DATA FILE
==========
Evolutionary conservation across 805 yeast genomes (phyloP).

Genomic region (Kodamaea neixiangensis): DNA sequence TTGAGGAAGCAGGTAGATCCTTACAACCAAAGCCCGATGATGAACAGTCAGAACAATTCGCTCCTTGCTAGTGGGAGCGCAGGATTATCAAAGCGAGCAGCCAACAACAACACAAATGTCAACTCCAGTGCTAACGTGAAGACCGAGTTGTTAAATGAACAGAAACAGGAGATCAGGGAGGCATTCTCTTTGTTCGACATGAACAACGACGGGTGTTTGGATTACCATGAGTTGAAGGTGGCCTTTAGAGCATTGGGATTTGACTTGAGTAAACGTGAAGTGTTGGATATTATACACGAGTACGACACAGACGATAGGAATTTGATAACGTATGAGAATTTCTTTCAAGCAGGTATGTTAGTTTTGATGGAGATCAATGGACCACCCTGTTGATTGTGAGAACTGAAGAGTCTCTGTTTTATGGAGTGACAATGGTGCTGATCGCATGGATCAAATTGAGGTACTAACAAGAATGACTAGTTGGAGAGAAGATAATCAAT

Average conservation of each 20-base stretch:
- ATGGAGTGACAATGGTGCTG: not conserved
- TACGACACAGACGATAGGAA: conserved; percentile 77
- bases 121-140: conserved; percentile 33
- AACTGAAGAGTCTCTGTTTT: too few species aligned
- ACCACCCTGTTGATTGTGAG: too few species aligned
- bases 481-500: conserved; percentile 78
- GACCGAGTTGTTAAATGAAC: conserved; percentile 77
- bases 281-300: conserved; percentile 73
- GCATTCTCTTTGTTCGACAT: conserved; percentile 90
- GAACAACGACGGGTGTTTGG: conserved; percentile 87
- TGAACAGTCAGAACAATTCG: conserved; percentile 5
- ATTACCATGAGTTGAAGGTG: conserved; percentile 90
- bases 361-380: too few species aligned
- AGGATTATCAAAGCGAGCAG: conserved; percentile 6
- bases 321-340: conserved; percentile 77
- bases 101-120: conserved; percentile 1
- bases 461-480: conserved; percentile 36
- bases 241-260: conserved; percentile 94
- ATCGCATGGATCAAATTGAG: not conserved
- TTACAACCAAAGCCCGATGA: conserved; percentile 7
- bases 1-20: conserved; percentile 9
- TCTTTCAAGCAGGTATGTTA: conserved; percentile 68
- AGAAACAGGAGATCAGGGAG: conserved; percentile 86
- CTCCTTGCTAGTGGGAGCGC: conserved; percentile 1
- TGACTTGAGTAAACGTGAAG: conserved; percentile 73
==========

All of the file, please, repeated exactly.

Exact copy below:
Evolutionary conservation across 805 yeast genomes (phyloP).

Genomic region (Kodamaea neixiangensis): DNA sequence TTGAGGAAGCAGGTAGATCCTTACAACCAAAGCCCGATGATGAACAGTCAGAACAATTCGCTCCTTGCTAGTGGGAGCGCAGGATTATCAAAGCGAGCAGCCAACAACAACACAAATGTCAACTCCAGTGCTAACGTGAAGACCGAGTTGTTAAATGAACAGAAACAGGAGATCAGGGAGGCATTCTCTTTGTTCGACATGAACAACGACGGGTGTTTGGATTACCATGAGTTGAAGGTGGCCTTTAGAGCATTGGGATTTGACTTGAGTAAACGTGAAGTGTTGGATATTATACACGAGTACGACACAGACGATAGGAATTTGATAACGTATGAGAATTTCTTTCAAGCAGGTATGTTAGTTTTGATGGAGATCAATGGACCACCCTGTTGATTGTGAGAACTGAAGAGTCTCTGTTTTATGGAGTGACAATGGTGCTGATCGCATGGATCAAATTGAGGTACTAACAAGAATGACTAGTTGGAGAGAAGATAATCAAT

Average conservation of each 20-base stretch:
- ATGGAGTGACAATGGTGCTG: not conserved
- TACGACACAGACGATAGGAA: conserved; percentile 77
- bases 121-140: conserved; percentile 33
- AACTGAAGAGTCTCTGTTTT: too few species aligned
- ACCACCCTGTTGATTGTGAG: too few species aligned
- bases 481-500: conserved; percentile 78
- GACCGAGTTGTTAAATGAAC: conserved; percentile 77
- bases 281-300: conserved; percentile 73
- GCATTCTCTTTGTTCGACAT: conserved; percentile 90
- GAACAACGACGGGTGTTTGG: conserved; percentile 87
- TGAACAGTCAGAACAATTCG: conserved; percentile 5
- ATTACCATGAGTTGAAGGTG: conserved; percentile 90
- bases 361-380: too few species aligned
- AGGATTATCAAAGCGAGCAG: conserved; percentile 6
- bases 321-340: conserved; percentile 77
- bases 101-120: conserved; percentile 1
- bases 461-480: conserved; percentile 36
- bases 241-260: conserved; percentile 94
- ATCGCATGGATCAAATTGAG: not conserved
- TTACAACCAAAGCCCGATGA: conserved; percentile 7
- bases 1-20: conserved; percentile 9
- TCTTTCAAGCAGGTATGTTA: conserved; percentile 68
- AGAAACAGGAGATCAGGGAG: conserved; percentile 86
- CTCCTTGCTAGTGGGAGCGC: conserved; percentile 1
- TGACTTGAGTAAACGTGAAG: conserved; percentile 73